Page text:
From science policy to social media: OSIRIS Consortium meeting 2019
On November 7-8, OSIRIS gathered for an intensive consortium workshop. Seven drafts for scientific papers were presented and reviewed, as well as several new ideas for upcoming papers and case studies.
Back row from the left: Joar Kvamsås, Lars Wenaas, Fulvio Castellacci, Richard Woolley, Svein Olav Nås. Middle row: Arvid Raknerud, Pierre Mohnen, Marina Rybalka, Taran Thune, Barry Bozeman, Kari-Elisabeth Skogen, Frauke Rohden, Maria Karaulova, Trust Saidi, Derry Keohane. Front row: Paul Benneworth, Magnus Gulbrandsen, Mireille Matt, Silje Tellmann.
With representatives from all partner institutions as well as several guests, the OSIRIS consortium meeting proved to be a fruitful arena for presenting and providing feedback on ongoing research in the centre.
The consortium was joined by Mireille Matt (LISIS Interdisciplinary Laboratory Science Innovation Society), Barry Bozeman (Arizona State University) and Paul Benneworth (Western Norway University of Applied Sciences), as well as newly joined professor II Pierre Mohnen (Maastricht University).
The exernal guests provided valuable input and viewpoints, and professors Matt and Bozeman also held keynotes.. Professor Matt's talk focused on real-time impact assessment, wheras professor's Bozeman's talk and subsequent discussion was titled Public values criteria in science policy and evaluation: challenges of moving from theory to application.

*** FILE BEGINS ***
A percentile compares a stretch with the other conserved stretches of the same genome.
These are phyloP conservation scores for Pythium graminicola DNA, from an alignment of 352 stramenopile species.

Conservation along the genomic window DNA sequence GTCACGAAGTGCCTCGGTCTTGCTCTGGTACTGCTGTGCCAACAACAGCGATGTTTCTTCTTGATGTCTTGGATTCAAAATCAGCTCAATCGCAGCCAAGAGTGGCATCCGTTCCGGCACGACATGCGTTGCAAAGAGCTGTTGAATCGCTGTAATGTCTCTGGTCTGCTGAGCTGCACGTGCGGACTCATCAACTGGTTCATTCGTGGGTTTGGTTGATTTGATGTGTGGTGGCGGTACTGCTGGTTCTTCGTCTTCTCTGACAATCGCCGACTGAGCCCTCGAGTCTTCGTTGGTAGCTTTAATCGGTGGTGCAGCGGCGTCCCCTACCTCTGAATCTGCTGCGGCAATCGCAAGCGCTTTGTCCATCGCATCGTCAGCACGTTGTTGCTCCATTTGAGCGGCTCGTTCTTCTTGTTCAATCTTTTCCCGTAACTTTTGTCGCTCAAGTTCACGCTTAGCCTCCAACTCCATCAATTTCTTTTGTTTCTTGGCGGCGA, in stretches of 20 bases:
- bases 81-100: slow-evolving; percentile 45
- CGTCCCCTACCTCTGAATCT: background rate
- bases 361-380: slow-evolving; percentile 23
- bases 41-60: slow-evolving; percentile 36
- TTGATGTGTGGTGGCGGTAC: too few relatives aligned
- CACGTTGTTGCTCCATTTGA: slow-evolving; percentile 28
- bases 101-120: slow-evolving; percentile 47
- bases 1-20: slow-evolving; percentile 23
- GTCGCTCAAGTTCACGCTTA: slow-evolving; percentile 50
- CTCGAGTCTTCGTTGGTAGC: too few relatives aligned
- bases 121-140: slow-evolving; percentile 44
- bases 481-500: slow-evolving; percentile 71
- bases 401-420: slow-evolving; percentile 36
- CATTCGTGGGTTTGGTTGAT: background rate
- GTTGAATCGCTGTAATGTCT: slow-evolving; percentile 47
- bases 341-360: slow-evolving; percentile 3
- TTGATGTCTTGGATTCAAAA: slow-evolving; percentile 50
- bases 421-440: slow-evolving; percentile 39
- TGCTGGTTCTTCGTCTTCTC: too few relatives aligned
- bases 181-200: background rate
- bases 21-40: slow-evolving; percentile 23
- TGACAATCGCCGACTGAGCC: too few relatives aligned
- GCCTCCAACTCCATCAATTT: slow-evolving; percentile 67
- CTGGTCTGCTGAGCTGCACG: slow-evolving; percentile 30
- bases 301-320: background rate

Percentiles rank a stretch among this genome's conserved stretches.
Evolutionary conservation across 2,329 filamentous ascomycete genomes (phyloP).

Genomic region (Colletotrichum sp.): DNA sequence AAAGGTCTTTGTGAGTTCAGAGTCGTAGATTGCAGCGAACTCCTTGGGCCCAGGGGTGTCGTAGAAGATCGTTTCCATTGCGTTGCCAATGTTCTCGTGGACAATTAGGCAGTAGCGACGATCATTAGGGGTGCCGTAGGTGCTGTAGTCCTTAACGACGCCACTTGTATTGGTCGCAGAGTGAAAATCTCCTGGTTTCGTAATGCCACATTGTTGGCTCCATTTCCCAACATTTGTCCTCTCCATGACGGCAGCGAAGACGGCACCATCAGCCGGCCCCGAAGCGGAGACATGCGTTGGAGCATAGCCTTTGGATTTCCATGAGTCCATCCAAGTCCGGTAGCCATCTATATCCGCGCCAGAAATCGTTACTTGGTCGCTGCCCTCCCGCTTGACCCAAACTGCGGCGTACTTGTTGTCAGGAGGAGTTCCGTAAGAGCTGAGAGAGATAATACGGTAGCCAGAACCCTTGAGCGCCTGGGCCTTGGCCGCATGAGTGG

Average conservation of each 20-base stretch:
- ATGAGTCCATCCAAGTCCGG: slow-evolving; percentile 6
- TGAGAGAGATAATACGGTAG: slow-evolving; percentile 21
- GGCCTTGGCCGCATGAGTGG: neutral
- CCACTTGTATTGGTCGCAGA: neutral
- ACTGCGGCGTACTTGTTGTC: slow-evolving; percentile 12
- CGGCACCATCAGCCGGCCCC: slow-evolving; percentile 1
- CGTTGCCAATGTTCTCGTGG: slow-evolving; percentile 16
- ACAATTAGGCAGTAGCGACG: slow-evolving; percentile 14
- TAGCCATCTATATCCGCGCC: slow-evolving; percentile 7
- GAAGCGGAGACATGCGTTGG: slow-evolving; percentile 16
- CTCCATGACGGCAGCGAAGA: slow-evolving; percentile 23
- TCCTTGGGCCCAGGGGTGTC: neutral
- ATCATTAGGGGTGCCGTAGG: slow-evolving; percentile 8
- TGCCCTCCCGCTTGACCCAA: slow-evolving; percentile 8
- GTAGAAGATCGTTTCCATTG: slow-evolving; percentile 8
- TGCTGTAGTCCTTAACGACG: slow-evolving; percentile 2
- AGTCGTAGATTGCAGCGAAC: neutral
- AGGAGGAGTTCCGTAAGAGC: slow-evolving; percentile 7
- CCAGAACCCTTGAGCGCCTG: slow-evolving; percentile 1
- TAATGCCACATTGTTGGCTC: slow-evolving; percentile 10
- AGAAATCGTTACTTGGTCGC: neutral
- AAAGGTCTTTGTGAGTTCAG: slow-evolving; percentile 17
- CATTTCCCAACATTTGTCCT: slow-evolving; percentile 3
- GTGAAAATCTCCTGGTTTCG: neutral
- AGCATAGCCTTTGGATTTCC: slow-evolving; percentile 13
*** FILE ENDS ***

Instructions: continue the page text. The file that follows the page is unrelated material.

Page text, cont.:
The goal of the workshop was to further the ongoing writing work in progress. The team has done extensive data gathering in the past years, among other things through a large survey among norwegian policymakers. There are now several papers in progress, some of which were presented and commentated upon in the meeting. The papers deal with differents subjects, hereunder practices in public agencies’ R&D departments, different forms of knowledge transfer, alignment of scientific impact and societal relevance, and impact of public R&D instruments on firms' performance.
The workshop also provided an opportunity to present new ideas, and for junior researchers to present their ongoing work. OSIRIS now hosts five PhD candidates, all of whom participated in the workshop and presented their projects and ideas. Among the topics were Open Access & Open Science, network analysis and science communication through social media.
The workshop ended with an open discussion on plans for 2020. In addition, one half of the participants will reconvene next week at the OSIRIS writing retreat - hopefully bringing the feedback and good ideas from this workshop with them. We look forward to seeing the published results in the coming year/s.